Bengaluru: Home isolation of COVID-positive people with mild or no symptoms has yet to catch up in Bangalore, despite the fact that COVID cases are increasing, overloading the health system in the city.
Many people who tested positive and are fit to be at home insist on hospitalisation for the fear surrounding the virus, increased the burden on hospitals. According to government data, up to 78% of COVID’s positive people in Bangalore are asymptomatic.
A senior official of the Bruhat Bengaluru Mahanagara Palike (BBMP) said that today only 5,000 COVID-positive people at home isolation, which was less than 20% of the 25,574 active cases in the city as on Monday. as many as 2,231 people with confirmed coronavirus infection with mild or no symptoms, but who do not have facilities at home for isolation, are in government-run covid-care centres (CCCs). another about 4,000 patients are being treated in various government and private hospitals, as per official data.
There is no clarity on the remaining 13,000 COVID positive people. Officials said some of them could avail treatment through direct admission to private hospitals or in privately operated CCCs, which the government does not control. Some patients may not be under the BBMP’s radar.
Many officials and grassroots officials who said that while some mildly symptomatic cases voluntarily offer to self-isolate at home, many either need multiple counselling sessions to be convinced or they remain persistent on moving to a hospital or CCC because of misconception and the fear surrounding the coronavirus. “In many cases, positive people who are brought to the CCC change their mind and decide to go home. Often people complain that they have a fever or palpitations and request hospitalization. But when our health workers examine them, the body’s vital signs will be normal. The Western BBMP official said, “It is an excess of imagination and fear.
Though government-run hospitals do not accept asymptomatic positive COVID cases, private hospitals continue to take them. The state government has asked private hospital managements to reserve 50% of beds for government-referred patients. These hospitals can accept patients privately in the remaining beds. However, many private hospitals have yet to combine and receive Continue to do. COVID patients with mild or no symptoms without accumulating enough beds to treat patients referred by the government.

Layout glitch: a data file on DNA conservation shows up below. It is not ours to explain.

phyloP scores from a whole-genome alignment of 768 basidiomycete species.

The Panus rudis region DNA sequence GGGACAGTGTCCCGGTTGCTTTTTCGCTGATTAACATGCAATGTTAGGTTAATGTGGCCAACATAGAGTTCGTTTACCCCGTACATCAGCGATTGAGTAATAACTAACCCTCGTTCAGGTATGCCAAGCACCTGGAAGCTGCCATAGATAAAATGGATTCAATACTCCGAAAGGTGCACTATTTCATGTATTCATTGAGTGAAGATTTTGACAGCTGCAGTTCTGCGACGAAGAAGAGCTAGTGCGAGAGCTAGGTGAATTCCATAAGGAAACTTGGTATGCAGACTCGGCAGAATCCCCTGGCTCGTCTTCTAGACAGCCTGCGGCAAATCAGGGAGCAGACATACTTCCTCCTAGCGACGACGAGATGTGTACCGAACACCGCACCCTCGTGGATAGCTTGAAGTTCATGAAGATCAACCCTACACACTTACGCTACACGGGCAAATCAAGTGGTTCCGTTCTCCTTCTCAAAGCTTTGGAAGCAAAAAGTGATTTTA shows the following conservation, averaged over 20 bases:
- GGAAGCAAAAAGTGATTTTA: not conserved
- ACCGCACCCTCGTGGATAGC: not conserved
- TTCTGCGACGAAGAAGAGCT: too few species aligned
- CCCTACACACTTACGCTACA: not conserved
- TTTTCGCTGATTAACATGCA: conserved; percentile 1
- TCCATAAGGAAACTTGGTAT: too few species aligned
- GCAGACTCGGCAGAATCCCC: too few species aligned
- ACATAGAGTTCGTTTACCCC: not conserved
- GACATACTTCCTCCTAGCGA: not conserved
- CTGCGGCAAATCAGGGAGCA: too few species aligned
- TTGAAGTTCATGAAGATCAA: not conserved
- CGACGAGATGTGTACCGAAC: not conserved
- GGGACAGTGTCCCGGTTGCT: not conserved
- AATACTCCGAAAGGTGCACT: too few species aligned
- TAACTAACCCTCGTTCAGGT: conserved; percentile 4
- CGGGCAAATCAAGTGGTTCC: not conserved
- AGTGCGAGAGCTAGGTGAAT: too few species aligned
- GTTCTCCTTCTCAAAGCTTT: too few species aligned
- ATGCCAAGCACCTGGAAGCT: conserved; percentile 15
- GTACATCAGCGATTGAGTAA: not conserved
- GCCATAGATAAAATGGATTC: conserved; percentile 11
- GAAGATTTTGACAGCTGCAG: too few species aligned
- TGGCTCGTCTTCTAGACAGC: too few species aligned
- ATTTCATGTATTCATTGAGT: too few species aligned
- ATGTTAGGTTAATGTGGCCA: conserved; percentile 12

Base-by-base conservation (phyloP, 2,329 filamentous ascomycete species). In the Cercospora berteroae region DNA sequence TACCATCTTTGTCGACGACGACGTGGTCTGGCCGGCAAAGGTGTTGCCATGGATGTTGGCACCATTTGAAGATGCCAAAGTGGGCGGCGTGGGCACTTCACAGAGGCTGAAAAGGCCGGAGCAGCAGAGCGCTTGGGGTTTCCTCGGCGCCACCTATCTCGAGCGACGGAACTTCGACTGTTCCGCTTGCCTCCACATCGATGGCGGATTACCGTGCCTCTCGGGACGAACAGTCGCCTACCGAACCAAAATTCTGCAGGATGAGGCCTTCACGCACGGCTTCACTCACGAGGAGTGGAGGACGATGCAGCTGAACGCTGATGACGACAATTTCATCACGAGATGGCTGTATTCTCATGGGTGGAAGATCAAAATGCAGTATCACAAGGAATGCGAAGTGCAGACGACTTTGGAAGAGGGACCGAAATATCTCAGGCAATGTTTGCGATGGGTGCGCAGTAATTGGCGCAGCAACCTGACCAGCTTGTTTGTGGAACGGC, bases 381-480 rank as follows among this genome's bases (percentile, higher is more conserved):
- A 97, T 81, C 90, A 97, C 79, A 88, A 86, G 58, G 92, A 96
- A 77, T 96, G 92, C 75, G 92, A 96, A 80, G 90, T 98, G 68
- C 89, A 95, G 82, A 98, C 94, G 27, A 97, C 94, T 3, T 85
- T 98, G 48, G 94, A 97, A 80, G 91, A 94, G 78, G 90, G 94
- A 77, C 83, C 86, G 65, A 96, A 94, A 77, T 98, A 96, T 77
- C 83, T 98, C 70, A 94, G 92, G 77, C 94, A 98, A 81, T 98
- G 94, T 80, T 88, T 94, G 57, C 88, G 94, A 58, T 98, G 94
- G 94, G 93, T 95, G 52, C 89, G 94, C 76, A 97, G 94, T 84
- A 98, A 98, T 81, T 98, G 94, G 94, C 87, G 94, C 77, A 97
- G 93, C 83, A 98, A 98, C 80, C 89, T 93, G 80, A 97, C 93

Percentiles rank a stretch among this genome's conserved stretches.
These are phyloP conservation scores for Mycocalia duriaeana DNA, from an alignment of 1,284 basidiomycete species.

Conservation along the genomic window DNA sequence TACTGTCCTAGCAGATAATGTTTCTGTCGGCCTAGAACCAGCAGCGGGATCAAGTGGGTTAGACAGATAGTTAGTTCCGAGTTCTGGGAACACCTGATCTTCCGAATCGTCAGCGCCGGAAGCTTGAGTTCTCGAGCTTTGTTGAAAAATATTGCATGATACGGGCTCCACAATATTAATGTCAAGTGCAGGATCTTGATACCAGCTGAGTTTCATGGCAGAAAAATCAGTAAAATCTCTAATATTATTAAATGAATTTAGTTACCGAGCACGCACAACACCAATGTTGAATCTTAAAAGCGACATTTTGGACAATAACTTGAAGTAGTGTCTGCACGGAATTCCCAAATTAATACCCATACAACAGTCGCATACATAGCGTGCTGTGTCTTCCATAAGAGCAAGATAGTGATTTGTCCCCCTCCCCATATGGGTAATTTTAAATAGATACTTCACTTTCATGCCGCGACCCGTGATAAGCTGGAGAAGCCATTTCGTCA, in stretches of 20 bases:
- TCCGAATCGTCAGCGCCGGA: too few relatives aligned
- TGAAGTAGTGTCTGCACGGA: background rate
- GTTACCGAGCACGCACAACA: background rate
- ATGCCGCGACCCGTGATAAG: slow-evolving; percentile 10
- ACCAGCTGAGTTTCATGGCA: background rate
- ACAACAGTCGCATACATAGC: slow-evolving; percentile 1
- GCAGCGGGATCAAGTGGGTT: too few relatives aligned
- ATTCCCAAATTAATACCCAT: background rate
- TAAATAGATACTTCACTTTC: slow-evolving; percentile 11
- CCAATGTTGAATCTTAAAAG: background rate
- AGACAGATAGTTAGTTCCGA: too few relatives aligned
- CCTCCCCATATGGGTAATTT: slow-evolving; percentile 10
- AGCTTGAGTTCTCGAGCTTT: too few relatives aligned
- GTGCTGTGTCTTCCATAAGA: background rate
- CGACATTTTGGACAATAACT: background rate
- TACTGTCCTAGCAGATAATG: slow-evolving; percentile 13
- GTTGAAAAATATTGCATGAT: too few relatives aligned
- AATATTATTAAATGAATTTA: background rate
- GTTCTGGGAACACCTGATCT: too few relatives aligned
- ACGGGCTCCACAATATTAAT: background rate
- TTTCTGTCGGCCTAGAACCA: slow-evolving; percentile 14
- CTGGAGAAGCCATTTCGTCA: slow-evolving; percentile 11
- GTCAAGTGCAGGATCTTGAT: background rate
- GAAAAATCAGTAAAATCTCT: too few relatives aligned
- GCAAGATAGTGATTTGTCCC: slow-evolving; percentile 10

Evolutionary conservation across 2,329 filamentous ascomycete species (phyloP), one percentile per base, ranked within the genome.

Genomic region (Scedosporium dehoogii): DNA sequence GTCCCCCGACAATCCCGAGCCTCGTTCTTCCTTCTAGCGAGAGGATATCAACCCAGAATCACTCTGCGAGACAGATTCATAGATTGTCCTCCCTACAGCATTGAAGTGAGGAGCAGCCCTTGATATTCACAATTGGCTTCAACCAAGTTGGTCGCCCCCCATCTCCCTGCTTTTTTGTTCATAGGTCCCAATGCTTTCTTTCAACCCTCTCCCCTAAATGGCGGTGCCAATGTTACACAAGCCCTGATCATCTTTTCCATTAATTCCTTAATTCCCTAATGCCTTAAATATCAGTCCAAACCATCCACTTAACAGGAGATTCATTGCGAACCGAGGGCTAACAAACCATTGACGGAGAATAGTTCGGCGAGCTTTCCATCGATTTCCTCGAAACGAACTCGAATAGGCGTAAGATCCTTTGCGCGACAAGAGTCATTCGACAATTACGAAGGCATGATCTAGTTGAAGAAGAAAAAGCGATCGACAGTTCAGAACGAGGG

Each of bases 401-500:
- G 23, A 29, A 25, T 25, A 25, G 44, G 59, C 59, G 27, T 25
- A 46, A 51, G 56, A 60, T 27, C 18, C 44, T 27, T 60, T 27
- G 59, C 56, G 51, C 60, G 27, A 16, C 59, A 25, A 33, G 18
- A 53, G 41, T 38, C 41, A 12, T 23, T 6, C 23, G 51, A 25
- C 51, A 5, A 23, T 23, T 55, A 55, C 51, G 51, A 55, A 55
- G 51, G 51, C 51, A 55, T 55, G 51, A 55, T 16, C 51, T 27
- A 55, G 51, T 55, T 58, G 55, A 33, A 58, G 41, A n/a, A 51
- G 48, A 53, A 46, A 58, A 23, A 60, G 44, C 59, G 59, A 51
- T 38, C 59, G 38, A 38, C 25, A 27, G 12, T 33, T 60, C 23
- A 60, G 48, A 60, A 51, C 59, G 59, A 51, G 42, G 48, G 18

The state government issued guidelines on home segregation in the first week of July, as Bengaluru saw a surge in COVID cases. According to the guidelines, people under the age of 50, with no current health conditions and mild or symptom-free symptoms, and adequate space in the home, are eligible for home isolation. A BBMP team decides on home isolation after triaging the patient.
Experts said that people and society should accept segregation of the home. MK Sudarshan, chairman of the Covid-19 Technical Advisory Committee, recently said in an interview: COVID-positive persons with no symptoms should agree for home isolation to ensure beds are available for deserving patients,”
BBMP officials said efforts were being made to convince people to Isolate in the home. R Vishal, the officer in charge of the BBMP Rajarajeshwari Nagar Zone, said: “Since this virus will exist for a time, each person should be trained to monitor pulse, body temperature and observe COVID symptoms.”